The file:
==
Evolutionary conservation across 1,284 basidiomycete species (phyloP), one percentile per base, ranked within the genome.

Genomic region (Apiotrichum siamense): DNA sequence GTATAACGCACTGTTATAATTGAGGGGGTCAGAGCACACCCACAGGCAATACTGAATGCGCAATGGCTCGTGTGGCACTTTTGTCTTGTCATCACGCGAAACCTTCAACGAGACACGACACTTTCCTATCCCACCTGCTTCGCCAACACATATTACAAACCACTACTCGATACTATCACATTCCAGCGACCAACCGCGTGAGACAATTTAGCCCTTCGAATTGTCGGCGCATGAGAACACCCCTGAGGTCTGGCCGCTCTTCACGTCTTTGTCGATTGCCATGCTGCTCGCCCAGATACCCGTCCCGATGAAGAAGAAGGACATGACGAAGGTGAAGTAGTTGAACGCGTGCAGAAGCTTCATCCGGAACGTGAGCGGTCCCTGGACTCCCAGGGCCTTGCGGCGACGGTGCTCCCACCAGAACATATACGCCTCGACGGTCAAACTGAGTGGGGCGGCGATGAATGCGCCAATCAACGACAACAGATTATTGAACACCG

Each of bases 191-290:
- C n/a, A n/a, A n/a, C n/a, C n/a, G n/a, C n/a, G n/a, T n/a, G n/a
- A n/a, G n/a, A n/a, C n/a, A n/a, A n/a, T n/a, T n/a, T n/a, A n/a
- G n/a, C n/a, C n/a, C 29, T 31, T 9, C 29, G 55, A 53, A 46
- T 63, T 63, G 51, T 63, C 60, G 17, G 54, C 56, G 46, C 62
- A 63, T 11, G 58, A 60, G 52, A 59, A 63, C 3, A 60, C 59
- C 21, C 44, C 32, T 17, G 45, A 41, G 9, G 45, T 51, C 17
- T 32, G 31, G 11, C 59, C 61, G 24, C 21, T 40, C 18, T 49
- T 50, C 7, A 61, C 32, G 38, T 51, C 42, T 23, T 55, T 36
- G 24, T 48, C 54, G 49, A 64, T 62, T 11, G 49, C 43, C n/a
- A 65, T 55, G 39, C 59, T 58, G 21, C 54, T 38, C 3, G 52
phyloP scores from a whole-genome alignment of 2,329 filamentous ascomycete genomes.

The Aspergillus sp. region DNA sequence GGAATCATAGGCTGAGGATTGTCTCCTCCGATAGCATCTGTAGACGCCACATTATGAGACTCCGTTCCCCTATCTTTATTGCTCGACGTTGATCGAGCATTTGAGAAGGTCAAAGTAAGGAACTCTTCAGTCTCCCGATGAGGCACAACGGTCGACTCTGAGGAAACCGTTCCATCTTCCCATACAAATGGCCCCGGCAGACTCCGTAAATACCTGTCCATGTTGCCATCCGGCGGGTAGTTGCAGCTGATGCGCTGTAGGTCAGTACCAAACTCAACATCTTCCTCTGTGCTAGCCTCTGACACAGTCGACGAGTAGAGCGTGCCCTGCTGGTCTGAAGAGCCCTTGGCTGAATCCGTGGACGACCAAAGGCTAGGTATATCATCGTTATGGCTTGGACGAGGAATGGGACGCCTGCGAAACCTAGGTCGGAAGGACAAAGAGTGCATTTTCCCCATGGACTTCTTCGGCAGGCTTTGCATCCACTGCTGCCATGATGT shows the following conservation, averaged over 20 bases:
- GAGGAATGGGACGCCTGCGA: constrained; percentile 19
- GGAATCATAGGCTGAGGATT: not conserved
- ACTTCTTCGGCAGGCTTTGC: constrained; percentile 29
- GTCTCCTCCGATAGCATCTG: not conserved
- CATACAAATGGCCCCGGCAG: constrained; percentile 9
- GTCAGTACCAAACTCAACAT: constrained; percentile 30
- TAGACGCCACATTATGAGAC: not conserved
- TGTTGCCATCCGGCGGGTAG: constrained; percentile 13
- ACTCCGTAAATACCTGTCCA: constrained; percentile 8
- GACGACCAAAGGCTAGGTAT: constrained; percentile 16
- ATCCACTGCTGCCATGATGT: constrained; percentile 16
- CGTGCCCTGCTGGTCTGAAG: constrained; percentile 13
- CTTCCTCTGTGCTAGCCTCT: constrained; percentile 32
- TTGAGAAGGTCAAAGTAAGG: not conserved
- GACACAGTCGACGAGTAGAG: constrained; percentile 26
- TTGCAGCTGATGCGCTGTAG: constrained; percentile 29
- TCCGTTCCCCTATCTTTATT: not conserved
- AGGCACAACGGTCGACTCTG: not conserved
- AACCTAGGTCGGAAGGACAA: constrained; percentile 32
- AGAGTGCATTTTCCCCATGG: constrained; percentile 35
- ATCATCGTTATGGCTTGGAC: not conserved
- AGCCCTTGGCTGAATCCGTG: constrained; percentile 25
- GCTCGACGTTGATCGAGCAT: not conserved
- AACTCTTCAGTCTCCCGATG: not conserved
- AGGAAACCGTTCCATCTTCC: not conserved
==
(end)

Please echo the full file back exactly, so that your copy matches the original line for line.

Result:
Evolutionary conservation across 1,284 basidiomycete species (phyloP), one percentile per base, ranked within the genome.

Genomic region (Apiotrichum siamense): DNA sequence GTATAACGCACTGTTATAATTGAGGGGGTCAGAGCACACCCACAGGCAATACTGAATGCGCAATGGCTCGTGTGGCACTTTTGTCTTGTCATCACGCGAAACCTTCAACGAGACACGACACTTTCCTATCCCACCTGCTTCGCCAACACATATTACAAACCACTACTCGATACTATCACATTCCAGCGACCAACCGCGTGAGACAATTTAGCCCTTCGAATTGTCGGCGCATGAGAACACCCCTGAGGTCTGGCCGCTCTTCACGTCTTTGTCGATTGCCATGCTGCTCGCCCAGATACCCGTCCCGATGAAGAAGAAGGACATGACGAAGGTGAAGTAGTTGAACGCGTGCAGAAGCTTCATCCGGAACGTGAGCGGTCCCTGGACTCCCAGGGCCTTGCGGCGACGGTGCTCCCACCAGAACATATACGCCTCGACGGTCAAACTGAGTGGGGCGGCGATGAATGCGCCAATCAACGACAACAGATTATTGAACACCG

Each of bases 191-290:
- C n/a, A n/a, A n/a, C n/a, C n/a, G n/a, C n/a, G n/a, T n/a, G n/a
- A n/a, G n/a, A n/a, C n/a, A n/a, A n/a, T n/a, T n/a, T n/a, A n/a
- G n/a, C n/a, C n/a, C 29, T 31, T 9, C 29, G 55, A 53, A 46
- T 63, T 63, G 51, T 63, C 60, G 17, G 54, C 56, G 46, C 62
- A 63, T 11, G 58, A 60, G 52, A 59, A 63, C 3, A 60, C 59
- C 21, C 44, C 32, T 17, G 45, A 41, G 9, G 45, T 51, C 17
- T 32, G 31, G 11, C 59, C 61, G 24, C 21, T 40, C 18, T 49
- T 50, C 7, A 61, C 32, G 38, T 51, C 42, T 23, T 55, T 36
- G 24, T 48, C 54, G 49, A 64, T 62, T 11, G 49, C 43, C n/a
- A 65, T 55, G 39, C 59, T 58, G 21, C 54, T 38, C 3, G 52
phyloP scores from a whole-genome alignment of 2,329 filamentous ascomycete genomes.

The Aspergillus sp. region DNA sequence GGAATCATAGGCTGAGGATTGTCTCCTCCGATAGCATCTGTAGACGCCACATTATGAGACTCCGTTCCCCTATCTTTATTGCTCGACGTTGATCGAGCATTTGAGAAGGTCAAAGTAAGGAACTCTTCAGTCTCCCGATGAGGCACAACGGTCGACTCTGAGGAAACCGTTCCATCTTCCCATACAAATGGCCCCGGCAGACTCCGTAAATACCTGTCCATGTTGCCATCCGGCGGGTAGTTGCAGCTGATGCGCTGTAGGTCAGTACCAAACTCAACATCTTCCTCTGTGCTAGCCTCTGACACAGTCGACGAGTAGAGCGTGCCCTGCTGGTCTGAAGAGCCCTTGGCTGAATCCGTGGACGACCAAAGGCTAGGTATATCATCGTTATGGCTTGGACGAGGAATGGGACGCCTGCGAAACCTAGGTCGGAAGGACAAAGAGTGCATTTTCCCCATGGACTTCTTCGGCAGGCTTTGCATCCACTGCTGCCATGATGT shows the following conservation, averaged over 20 bases:
- GAGGAATGGGACGCCTGCGA: constrained; percentile 19
- GGAATCATAGGCTGAGGATT: not conserved
- ACTTCTTCGGCAGGCTTTGC: constrained; percentile 29
- GTCTCCTCCGATAGCATCTG: not conserved
- CATACAAATGGCCCCGGCAG: constrained; percentile 9
- GTCAGTACCAAACTCAACAT: constrained; percentile 30
- TAGACGCCACATTATGAGAC: not conserved
- TGTTGCCATCCGGCGGGTAG: constrained; percentile 13
- ACTCCGTAAATACCTGTCCA: constrained; percentile 8
- GACGACCAAAGGCTAGGTAT: constrained; percentile 16
- ATCCACTGCTGCCATGATGT: constrained; percentile 16
- CGTGCCCTGCTGGTCTGAAG: constrained; percentile 13
- CTTCCTCTGTGCTAGCCTCT: constrained; percentile 32
- TTGAGAAGGTCAAAGTAAGG: not conserved
- GACACAGTCGACGAGTAGAG: constrained; percentile 26
- TTGCAGCTGATGCGCTGTAG: constrained; percentile 29
- TCCGTTCCCCTATCTTTATT: not conserved
- AGGCACAACGGTCGACTCTG: not conserved
- AACCTAGGTCGGAAGGACAA: constrained; percentile 32
- AGAGTGCATTTTCCCCATGG: constrained; percentile 35
- ATCATCGTTATGGCTTGGAC: not conserved
- AGCCCTTGGCTGAATCCGTG: constrained; percentile 25
- GCTCGACGTTGATCGAGCAT: not conserved
- AACTCTTCAGTCTCCCGATG: not conserved
- AGGAAACCGTTCCATCTTCC: not conserved